Extends ActiveRecord allowing your models to reside on a remote server: instant service oriented architecture
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ActiveSocket allows instant Service Oriented Architecture (SOA). ActiveSocket::Base extends ActiveRecord::Base, and over-rides only where necessary. The actual model resides on the ActiveSocket server and the client (say, a rails app) hits the server when the model (service) is needed. There is no API to create/learn (no REST methods to write, no Sinatra app to maintain, etc…); simply treat the ActiveSocket model as if it were local.

Use Case

Any internal web-service can be replaced with ActiveSocket. On the client side, you may replace client code with a simple model declaration (a blog service, an authentication service, etc…) and work against it (see Usage below.)


Model (server side):

class Blog < ActiveRecord::Base def self.find_most_popular_blog #returns most popular blog… end

def determine_ranking #returns ranking of this blog end end

Model (client side):

class Blog < ActiveSocket::Base active_socket_settings :host => “”, :port => 4001 end

Usage (client side):

b = Blog.new => #<Blog id: nil, owner_id: nil, name: nil, created_at: nil, updated_at: nil>

#all AR find features supported, including dynamic methods… b = Blog.first b = Blog.find_by_name “foo” b = Blog.find_by_sql “Select * from blogs where id = 27”

#custom class methods identified and passed back to server, returning response b = Blog.find_most_popular_blog

#custom instance methods identified and passed back to server, returning response ranking = b.determine_ranking

As you can see, the usage is transparent. Same for other CRUD operations:

b.name = “New Name” => “New Name” b.save => true


The client is currently a plugin:

script/plugin install git@github.com:keithmgould/ActiveSocket.git

All you need to do on the server is:

#require your environment (this should setup ActiveRecord and pull in your models) require(File.join(File.dirname(__FILE__), 'config', 'environment'))

#Require ActiveSocket module (this can be in environment.rb) require File.join('/path/to/ActiveSocket/server/active_socket.rb')

#This can also be in environment.rb include ActiveSocket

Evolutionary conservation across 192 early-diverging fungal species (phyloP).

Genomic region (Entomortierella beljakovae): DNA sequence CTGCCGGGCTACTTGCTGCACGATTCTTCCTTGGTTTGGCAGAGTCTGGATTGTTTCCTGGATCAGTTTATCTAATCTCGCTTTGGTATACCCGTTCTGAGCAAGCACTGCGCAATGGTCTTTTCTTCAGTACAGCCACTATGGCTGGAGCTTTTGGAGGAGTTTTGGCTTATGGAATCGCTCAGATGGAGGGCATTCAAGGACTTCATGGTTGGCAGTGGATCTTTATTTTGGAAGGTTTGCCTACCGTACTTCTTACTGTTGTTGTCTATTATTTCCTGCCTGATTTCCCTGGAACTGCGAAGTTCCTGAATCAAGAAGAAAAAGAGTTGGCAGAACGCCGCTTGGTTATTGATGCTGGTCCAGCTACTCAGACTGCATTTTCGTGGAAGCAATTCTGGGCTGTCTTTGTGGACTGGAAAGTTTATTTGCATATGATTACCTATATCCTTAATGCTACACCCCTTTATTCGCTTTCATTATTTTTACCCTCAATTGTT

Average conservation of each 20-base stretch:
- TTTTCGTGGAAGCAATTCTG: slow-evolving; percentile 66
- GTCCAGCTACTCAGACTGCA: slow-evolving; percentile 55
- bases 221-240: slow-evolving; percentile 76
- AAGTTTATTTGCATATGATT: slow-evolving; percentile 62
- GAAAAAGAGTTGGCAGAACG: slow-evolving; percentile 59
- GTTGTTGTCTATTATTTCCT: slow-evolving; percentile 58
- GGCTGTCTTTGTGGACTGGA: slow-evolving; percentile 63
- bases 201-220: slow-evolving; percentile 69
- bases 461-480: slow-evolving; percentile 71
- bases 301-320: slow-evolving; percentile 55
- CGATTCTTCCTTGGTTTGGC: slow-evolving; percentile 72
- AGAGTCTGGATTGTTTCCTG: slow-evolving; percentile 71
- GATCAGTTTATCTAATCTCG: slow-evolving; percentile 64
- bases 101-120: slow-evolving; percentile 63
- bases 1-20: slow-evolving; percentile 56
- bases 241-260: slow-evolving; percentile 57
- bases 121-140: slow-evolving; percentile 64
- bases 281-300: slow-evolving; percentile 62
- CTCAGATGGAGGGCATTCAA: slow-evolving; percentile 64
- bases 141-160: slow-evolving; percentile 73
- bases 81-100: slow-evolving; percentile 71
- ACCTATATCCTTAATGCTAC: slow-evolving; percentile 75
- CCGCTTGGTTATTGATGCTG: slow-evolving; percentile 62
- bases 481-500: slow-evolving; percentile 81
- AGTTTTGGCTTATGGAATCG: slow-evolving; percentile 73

#start her up! ActiveSocketServer.new(4001)

Here is a blog post describing an authentication server (with source code zipped at bottom):  http://www.activesocket.org/2009/06/authentication-with-activesocket.html


Logs are found in the ActiveSocket directory as log.log, both client and server side. By default ActiveSocket is in production mode, and only logs fatal errors. However, if you want verbose logging:

# Server: ActiveSocketServer.new(4001,:development) # Client: # To place client-side ActiveSocket logging in development mode # place the following at the bottom of your environment file ActiveSocket::ENV = :development


As SOA becomes more prevalent in the Rails community, we need tools to allow us to build services quickly and easily. Micro web-frameworks such as Sinatra are good when the service is offered to strangers. However when both the service and client are inside our control, there is no need to waste time with XML over HTTP over TCP/IP. Furthermore, there is no need to waste time on routing (URL parsing), which is notoriously expensive.

ActiveSocket Knows Your Models

Client side, at model initialization (which is app initialization in Rails production), ActiveSocket models hit the AS-server to determine the model's structure. This means your ActiveSocket models will not only have proper columns defined (to assist with AR goodies), but any custom methods defined on your model server-side will be identified locally and properly handled (see example below.)


ActiveSocket vs Net/HTTP (xml web-service) yields a 3x speed performance, end to end.

Lines of Code

Currently, both client plugin and server are under 200 LoC.

Copyright © 2009 Keith Gould, released under the MIT license